"With the completion of this transaction, Fletcher-Flora will have a greater ability to attract new investment and acquisition opportunities for future growth," says Neal Flora, president of Fletcher-Flora.
In May, Fletcher-Flora had acquired Modulus Data Systems, also an LIS provider.
Trestle marketing digital workflow applications
Trestle Holdings has introduced the Xcellerator suite of digital pathology workflow applications following the company’s recent acquisition of InterScope Technologies.
The new suite of Web-based applications, available for clinical and educational settings, provides digital image archiving and caseflow and database management, auditing, conferencing, and image-enhanced report generation across a range of imaging platforms.
Medical records the vitals of new Web site
Doctors and other health care workers can now access a patient’s medical history through a new Web site, ReadMyChart.com. The Web site stores the medical data of subscribers who have input their medical history onto a personal online chart.
A membership sticker attached to the back of an identification card, such as a driver’s license, directs users to the Web site and also contains an identification number and password that provide direct access to a subscriber’s chart. The service can be vital in emergency situations, when having instant access to such information as allergies and other medical conditions can be lifesaving, says Jere Dixon, founder of Tucson, Ariz.-based ReadMyChart.com.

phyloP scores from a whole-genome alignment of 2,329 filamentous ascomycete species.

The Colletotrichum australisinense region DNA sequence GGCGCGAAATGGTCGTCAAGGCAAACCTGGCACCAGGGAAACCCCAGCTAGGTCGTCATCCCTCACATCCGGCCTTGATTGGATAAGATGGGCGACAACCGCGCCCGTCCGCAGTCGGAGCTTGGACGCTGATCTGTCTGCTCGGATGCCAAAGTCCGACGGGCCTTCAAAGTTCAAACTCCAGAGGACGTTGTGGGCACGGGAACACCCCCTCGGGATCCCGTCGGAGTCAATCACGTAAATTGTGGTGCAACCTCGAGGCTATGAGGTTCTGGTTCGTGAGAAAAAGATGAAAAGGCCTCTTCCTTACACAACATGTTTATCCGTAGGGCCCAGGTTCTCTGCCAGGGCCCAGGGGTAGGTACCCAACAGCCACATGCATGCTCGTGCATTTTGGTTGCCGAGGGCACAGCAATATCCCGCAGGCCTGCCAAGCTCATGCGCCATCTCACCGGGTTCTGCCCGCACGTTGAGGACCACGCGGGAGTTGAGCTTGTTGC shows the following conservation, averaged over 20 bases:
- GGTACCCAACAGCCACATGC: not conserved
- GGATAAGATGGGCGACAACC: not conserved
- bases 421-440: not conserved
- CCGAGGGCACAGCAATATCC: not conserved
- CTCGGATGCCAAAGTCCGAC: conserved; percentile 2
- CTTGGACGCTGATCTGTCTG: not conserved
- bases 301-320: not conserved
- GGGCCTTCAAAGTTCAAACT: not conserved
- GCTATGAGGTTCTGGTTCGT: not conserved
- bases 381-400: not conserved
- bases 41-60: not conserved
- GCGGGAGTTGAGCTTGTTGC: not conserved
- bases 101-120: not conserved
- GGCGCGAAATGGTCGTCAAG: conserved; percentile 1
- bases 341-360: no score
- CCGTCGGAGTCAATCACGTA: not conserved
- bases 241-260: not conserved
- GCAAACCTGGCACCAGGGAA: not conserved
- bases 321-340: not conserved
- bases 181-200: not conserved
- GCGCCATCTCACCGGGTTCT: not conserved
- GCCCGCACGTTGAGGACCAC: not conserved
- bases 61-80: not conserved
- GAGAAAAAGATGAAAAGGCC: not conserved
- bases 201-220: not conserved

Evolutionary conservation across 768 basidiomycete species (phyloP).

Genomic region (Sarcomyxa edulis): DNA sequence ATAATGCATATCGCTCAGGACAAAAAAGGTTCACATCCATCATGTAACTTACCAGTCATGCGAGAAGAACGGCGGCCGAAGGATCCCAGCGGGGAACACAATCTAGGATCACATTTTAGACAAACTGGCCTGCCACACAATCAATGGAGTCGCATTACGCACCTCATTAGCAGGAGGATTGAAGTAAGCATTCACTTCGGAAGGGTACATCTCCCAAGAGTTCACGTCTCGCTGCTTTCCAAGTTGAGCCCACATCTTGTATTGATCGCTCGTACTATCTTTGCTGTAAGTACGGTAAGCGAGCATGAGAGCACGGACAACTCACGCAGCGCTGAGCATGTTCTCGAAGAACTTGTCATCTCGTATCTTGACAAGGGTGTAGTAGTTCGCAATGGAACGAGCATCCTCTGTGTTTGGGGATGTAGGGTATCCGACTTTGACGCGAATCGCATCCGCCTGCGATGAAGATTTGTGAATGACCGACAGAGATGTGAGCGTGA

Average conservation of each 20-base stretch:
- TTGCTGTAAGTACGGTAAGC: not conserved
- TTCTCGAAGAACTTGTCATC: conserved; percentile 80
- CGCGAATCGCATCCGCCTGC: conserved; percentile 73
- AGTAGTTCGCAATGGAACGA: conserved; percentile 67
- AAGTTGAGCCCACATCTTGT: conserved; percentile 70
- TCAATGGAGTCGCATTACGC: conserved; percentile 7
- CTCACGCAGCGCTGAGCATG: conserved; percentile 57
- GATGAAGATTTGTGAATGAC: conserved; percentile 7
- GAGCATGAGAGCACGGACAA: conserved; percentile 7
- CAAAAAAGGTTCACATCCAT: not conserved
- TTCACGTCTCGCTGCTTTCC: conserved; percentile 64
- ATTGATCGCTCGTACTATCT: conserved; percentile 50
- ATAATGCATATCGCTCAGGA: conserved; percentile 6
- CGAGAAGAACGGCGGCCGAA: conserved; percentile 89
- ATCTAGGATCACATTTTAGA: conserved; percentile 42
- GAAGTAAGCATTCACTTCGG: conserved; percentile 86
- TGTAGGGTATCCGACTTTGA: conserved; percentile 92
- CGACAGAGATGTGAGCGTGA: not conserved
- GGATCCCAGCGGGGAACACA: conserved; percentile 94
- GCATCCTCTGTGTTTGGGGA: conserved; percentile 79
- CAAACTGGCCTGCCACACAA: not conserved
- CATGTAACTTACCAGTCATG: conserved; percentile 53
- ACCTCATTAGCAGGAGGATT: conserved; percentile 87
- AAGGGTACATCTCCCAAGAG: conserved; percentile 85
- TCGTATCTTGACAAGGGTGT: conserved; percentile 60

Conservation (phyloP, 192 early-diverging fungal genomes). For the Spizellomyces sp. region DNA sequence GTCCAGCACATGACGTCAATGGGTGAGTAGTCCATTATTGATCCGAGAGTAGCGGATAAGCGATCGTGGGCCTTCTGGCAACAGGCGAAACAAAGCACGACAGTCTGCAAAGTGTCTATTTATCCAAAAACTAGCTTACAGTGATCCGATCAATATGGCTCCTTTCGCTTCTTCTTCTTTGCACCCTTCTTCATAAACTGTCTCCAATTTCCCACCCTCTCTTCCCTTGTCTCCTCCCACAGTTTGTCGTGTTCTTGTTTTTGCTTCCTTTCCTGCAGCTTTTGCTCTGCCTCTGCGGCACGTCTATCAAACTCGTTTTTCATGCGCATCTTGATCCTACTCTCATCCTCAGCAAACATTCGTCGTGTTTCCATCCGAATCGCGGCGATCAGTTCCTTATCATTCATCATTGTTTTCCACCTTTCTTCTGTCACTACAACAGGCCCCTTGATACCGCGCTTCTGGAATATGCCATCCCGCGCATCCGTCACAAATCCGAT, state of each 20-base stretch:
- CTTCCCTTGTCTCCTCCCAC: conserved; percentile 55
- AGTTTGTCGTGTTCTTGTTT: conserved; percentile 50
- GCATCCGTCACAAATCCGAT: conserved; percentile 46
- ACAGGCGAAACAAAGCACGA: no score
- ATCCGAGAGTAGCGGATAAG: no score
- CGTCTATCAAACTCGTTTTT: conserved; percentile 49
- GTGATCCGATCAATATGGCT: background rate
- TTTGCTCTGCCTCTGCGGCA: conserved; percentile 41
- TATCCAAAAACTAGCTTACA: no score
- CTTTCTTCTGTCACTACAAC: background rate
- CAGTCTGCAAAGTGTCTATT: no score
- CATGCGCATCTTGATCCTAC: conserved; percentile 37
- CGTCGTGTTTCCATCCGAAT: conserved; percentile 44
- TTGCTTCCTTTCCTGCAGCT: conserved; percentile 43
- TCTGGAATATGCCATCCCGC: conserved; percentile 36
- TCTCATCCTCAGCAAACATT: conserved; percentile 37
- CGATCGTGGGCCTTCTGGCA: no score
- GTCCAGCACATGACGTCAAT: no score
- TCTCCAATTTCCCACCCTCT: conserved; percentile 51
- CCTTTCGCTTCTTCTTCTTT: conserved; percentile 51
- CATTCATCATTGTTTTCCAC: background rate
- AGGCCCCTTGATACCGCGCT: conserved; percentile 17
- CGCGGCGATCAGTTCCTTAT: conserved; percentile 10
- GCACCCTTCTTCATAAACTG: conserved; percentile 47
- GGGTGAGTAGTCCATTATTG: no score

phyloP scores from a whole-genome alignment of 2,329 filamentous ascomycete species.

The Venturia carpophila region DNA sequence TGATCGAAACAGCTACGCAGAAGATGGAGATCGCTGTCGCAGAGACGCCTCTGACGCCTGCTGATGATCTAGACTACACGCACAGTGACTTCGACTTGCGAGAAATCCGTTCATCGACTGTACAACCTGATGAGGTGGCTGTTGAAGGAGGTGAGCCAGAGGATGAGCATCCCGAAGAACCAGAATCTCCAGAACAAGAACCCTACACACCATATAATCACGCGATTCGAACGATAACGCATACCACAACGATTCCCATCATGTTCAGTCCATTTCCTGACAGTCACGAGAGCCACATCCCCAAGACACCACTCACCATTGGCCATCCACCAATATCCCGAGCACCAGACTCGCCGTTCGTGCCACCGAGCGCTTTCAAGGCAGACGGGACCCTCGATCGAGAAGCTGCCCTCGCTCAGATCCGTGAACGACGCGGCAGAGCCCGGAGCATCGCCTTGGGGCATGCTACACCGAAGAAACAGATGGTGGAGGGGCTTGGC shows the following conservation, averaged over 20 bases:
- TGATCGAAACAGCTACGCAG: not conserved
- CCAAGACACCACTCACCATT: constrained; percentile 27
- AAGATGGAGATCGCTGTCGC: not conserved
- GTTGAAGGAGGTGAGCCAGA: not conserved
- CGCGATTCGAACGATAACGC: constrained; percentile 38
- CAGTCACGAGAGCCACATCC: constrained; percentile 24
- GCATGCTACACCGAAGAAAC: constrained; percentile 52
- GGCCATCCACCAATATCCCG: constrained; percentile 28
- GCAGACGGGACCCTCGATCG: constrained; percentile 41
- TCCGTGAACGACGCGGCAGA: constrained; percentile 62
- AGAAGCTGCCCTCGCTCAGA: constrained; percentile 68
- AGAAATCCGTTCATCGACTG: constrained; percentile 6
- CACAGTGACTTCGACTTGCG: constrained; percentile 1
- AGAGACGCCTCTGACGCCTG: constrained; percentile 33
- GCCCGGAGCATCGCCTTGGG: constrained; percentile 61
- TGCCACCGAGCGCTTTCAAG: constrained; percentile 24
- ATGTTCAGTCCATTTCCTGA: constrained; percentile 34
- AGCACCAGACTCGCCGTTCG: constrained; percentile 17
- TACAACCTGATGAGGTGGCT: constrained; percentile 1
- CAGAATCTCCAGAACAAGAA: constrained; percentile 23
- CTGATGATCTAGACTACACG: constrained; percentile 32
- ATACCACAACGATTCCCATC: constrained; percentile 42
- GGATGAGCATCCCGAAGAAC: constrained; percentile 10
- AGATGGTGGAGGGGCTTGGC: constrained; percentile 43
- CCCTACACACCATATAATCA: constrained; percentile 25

Only subscribers pay a fee for the service, which costs $29.95 for the first year and $19.95 for renewals.
After nearly nine months of beta testing with about 100 people, the system went live in March. Dixon won’t divulge how many people have signed up to use the service, but within the next few months he hopes to add about a million subscribers by offering the service free to police officers, firefighters, and other rescue workers nationwide and in Canada. By year-end, Dixon says he hopes to have a total of 2 million paid and complimentary subscribers.
The Web site is HIPAA-compliant, so all information submitted to ReadMyChart.com is encrypted and protected. "We use the same [security] standards as Bank of America for online banking and everyone else that has a truly secure site," Dixon says. Dixon acknowledges, however, that anyone who obtains a subscriber’s ID that contains the password can easily access the online chart.
Frank Rodriguez, MD, a solo practitioner in West Palm Beach, Fla., finds the service useful for his obstetrics/gynecology practice because many of his patients have second homes in different states and, therefore, have more than one physician. Thirty percent to 40 percent of his patients use ReadMyChart.com, he says, noting that some began using it during the testing phase.
"It’s a great tool because wherever they are, they can simply access their
medical records," says Dr. Rodriguez, who adds that the service is particularly
useful for his pregnant patients, many of whom travel. If these patients have
to see another physician while out of town, their online chart can come in handy,